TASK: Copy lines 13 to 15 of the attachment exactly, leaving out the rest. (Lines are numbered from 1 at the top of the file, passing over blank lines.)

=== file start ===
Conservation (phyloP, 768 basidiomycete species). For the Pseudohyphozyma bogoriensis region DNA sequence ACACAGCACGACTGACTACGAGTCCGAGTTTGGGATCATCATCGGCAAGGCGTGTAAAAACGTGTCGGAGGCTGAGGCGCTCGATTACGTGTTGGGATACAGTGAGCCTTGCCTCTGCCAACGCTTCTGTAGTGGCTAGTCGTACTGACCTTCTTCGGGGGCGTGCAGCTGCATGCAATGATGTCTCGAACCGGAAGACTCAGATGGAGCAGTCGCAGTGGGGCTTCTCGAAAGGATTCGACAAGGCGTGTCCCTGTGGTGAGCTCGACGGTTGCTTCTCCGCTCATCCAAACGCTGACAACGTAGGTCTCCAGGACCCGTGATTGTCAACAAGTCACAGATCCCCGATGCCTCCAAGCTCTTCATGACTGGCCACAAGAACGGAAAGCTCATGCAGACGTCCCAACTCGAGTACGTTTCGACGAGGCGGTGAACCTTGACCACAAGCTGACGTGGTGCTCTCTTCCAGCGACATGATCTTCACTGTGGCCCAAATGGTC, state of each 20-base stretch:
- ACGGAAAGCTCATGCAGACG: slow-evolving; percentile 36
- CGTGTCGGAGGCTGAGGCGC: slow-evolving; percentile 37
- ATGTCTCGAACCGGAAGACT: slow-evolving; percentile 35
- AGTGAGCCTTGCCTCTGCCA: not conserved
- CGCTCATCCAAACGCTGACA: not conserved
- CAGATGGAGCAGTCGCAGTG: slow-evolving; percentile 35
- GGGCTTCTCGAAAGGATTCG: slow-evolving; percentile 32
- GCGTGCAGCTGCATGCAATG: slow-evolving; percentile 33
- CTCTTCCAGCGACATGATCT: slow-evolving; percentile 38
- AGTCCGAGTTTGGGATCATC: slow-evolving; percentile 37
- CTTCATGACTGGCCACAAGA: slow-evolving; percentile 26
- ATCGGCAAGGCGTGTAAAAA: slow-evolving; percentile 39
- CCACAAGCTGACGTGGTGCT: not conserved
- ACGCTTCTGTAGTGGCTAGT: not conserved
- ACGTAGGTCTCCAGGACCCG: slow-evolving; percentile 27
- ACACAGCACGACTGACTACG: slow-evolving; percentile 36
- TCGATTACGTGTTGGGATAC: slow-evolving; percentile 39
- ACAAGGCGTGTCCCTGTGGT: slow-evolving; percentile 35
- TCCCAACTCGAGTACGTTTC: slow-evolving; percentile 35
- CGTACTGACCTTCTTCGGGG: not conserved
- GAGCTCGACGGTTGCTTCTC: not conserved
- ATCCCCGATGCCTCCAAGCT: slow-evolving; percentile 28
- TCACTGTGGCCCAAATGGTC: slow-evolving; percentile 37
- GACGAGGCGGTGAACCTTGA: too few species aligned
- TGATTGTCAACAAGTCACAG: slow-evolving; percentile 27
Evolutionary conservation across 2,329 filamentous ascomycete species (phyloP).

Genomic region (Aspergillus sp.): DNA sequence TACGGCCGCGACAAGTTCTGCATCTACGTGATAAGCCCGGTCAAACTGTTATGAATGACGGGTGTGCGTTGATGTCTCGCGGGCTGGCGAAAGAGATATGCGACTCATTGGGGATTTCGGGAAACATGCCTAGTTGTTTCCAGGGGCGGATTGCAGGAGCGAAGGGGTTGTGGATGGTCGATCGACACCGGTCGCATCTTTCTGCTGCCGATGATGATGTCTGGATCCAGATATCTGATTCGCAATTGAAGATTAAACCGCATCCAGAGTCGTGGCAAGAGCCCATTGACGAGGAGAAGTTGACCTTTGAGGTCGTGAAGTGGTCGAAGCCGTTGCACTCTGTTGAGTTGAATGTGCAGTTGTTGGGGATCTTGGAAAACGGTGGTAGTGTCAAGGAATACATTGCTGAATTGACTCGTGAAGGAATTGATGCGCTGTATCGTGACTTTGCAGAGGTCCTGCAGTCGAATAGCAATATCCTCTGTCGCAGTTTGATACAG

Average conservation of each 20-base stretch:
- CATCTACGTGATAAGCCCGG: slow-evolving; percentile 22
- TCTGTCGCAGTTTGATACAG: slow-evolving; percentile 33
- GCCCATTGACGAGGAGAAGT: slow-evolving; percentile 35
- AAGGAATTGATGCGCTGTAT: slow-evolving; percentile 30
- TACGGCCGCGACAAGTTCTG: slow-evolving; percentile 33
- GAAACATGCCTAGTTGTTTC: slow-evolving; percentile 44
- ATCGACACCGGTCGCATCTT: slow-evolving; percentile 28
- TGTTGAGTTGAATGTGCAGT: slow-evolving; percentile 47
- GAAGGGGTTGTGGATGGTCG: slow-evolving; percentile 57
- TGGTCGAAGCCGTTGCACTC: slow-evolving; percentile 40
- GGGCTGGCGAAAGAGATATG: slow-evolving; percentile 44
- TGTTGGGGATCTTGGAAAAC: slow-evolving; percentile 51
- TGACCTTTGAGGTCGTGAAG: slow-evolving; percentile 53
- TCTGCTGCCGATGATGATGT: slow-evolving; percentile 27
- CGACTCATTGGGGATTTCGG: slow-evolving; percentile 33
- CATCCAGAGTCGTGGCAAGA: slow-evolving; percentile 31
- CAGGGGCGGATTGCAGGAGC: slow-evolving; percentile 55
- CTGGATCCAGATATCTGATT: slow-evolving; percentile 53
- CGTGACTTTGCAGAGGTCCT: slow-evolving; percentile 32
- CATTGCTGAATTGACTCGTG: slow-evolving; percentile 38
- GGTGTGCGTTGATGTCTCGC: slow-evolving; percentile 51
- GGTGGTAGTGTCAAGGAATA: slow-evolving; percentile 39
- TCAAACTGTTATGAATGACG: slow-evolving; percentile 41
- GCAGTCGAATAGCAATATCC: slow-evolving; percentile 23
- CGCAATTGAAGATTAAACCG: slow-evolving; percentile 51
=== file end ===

- ATCGGCAAGGCGTGTAAAAA: slow-evolving; percentile 39
- CCACAAGCTGACGTGGTGCT: not conserved
- ACGCTTCTGTAGTGGCTAGT: not conserved